Marilyn da Silva
Silva’s work, Reap What You Sow: A prescription for Life presents an interesting concept. To describe the work, a barn swallow is presented, stealing a pill in its mouth. The Swallow is landing in a small patch of grass, which if you look closely, you can see that they look like hands, which are grasping at the pills found scattered within the plants. This whole scene sits on top of a book which title reads “Reap What You Sow: A Prescription for Life.” In the corner of the book, a small file-like drawer is opened, labeled “Barn Swallow.” Inside are many little file-like pages. Underneath this part of the book, a spoon sits, propping up one corner of the piece.
As you can tell, there are many metaphors that Silva uses to emphasize her work. Her own words for some of the ideas are amazingly insightful. She states that her main three reasons for beginning this piece were: “1) my recent discovery that I was allergic to penicillin. 2) The alarming amount of antibiotics in the foods we eat every day, and 3) the need for many to go over the border to acquire affordable prescriptions.” While Silva has her own interpretation of the piece, she prefers the subtle approach, and with the many metaphors within the piece, an onlooker may not notice them at first, and instead return for the beauty of the piece. Upon returning, one can look critically and make their own assumption on the piece.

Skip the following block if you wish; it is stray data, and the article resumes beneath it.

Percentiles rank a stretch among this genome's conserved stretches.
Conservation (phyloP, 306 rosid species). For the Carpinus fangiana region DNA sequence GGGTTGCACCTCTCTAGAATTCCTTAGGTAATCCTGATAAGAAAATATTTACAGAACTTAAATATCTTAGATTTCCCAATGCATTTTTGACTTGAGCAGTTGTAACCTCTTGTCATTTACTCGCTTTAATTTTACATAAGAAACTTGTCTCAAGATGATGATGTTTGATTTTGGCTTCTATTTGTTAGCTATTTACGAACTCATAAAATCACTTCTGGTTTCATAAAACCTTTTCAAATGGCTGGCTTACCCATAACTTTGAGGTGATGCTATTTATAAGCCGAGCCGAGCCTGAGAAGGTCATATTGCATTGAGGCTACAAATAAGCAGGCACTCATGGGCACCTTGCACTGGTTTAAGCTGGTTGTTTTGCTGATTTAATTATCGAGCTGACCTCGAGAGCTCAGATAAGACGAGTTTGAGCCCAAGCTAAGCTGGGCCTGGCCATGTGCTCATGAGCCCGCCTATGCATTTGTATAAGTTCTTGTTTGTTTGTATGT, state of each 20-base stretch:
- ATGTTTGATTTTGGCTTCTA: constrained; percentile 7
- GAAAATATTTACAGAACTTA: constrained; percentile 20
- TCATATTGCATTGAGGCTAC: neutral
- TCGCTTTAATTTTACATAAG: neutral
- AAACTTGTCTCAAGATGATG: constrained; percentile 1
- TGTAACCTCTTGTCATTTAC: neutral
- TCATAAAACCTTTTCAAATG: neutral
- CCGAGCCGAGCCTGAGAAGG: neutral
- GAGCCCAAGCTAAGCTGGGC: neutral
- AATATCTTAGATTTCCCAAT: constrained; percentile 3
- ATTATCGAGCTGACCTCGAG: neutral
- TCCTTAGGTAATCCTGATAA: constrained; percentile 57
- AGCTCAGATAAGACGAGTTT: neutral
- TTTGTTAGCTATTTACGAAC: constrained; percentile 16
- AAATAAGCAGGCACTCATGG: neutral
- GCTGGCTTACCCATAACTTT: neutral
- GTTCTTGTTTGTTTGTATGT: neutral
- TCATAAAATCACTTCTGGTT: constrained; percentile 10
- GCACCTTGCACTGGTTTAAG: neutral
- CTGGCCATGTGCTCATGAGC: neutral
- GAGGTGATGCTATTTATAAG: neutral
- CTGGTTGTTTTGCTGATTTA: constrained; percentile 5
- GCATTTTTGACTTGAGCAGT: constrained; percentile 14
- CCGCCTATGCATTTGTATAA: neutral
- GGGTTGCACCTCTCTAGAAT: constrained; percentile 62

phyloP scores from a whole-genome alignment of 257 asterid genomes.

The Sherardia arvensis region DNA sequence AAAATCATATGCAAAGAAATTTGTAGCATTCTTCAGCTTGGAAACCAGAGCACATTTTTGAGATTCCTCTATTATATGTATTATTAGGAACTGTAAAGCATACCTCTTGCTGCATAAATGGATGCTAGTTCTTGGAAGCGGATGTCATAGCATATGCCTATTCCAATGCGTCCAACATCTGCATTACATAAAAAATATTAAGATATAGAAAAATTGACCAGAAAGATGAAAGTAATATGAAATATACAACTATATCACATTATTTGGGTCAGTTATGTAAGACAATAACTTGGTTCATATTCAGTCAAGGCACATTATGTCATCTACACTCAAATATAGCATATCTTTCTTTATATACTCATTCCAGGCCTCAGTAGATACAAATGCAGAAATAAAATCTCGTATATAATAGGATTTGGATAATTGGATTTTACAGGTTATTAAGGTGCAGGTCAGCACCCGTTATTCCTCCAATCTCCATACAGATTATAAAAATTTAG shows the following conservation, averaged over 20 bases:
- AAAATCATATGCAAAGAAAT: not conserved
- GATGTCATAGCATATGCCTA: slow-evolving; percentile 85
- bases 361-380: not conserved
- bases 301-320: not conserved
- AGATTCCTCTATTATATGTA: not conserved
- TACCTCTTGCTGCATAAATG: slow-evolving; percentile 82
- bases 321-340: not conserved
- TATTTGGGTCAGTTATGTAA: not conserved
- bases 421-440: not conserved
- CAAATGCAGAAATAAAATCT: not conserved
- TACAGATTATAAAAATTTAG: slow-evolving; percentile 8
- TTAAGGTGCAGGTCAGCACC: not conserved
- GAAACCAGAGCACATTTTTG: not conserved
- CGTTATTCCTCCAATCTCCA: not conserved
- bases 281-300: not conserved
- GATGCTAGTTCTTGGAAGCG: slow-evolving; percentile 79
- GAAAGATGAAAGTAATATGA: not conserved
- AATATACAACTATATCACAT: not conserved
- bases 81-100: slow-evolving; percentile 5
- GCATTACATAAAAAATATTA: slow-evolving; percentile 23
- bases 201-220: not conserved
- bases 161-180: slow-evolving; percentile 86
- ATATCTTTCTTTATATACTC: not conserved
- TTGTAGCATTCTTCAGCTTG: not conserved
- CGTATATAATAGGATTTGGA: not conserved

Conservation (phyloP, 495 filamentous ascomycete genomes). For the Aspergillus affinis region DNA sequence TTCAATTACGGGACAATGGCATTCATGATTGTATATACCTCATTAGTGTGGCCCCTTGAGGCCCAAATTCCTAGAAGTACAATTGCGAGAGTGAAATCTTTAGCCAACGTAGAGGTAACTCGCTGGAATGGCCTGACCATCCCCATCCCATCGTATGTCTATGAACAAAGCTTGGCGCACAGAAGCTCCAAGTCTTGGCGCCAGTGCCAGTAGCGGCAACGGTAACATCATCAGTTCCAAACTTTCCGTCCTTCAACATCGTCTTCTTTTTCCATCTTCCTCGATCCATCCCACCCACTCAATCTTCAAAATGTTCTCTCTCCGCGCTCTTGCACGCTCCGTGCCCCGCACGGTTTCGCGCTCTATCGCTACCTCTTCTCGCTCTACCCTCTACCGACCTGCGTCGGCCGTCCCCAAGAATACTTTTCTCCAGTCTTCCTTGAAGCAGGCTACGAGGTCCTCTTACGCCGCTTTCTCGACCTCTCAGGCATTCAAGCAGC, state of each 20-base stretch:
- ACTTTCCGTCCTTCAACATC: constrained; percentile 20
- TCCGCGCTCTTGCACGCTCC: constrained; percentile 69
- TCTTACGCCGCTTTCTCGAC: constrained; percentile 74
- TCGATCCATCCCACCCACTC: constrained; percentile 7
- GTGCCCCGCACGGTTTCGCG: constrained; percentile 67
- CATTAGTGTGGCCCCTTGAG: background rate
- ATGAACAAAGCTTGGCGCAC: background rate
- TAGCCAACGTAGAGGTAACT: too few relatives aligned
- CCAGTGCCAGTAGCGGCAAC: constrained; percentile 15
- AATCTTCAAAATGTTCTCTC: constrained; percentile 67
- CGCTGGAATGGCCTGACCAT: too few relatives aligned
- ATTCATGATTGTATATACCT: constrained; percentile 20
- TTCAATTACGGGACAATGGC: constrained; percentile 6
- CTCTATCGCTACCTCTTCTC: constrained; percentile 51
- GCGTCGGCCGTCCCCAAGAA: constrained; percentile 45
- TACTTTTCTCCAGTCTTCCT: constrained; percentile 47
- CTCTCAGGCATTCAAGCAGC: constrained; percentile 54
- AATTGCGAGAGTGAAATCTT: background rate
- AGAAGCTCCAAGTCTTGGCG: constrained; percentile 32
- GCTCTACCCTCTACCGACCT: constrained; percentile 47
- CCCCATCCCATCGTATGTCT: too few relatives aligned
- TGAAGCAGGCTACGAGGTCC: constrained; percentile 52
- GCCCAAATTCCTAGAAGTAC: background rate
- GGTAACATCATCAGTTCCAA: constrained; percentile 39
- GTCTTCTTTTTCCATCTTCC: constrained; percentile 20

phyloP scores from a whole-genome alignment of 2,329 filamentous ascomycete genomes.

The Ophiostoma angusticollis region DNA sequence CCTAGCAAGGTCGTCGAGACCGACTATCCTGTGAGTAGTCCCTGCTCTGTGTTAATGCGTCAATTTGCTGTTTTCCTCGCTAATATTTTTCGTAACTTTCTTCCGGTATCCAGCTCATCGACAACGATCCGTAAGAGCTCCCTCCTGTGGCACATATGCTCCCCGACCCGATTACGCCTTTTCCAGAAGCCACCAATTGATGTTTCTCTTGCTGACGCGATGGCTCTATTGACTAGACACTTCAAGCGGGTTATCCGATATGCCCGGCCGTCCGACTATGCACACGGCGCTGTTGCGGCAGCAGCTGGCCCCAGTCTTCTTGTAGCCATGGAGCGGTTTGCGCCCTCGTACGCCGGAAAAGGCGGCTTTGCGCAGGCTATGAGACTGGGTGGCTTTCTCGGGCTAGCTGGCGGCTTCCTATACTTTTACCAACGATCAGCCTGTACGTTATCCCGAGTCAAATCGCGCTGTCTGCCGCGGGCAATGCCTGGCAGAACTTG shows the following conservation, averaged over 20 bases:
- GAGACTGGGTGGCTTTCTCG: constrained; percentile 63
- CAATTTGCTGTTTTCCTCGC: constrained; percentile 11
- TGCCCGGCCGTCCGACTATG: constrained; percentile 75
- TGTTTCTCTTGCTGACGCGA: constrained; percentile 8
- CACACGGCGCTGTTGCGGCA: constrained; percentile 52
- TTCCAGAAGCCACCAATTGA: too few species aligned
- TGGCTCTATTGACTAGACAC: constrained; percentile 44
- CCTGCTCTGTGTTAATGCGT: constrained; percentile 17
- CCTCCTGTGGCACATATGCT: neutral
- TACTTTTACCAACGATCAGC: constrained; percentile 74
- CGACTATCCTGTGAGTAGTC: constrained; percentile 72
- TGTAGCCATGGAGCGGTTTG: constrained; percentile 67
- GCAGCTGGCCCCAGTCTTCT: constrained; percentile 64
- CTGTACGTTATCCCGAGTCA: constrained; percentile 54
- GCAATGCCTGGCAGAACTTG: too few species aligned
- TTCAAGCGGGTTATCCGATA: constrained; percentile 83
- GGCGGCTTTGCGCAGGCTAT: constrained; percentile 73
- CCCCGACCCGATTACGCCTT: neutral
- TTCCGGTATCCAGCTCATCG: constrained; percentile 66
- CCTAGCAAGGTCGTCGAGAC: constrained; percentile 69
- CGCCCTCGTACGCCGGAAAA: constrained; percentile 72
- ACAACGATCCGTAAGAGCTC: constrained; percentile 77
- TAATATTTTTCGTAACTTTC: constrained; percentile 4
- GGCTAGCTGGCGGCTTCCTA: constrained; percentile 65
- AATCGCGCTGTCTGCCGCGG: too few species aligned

The greatest strength of this piece, I feel, is the stunning attention to detail and the thought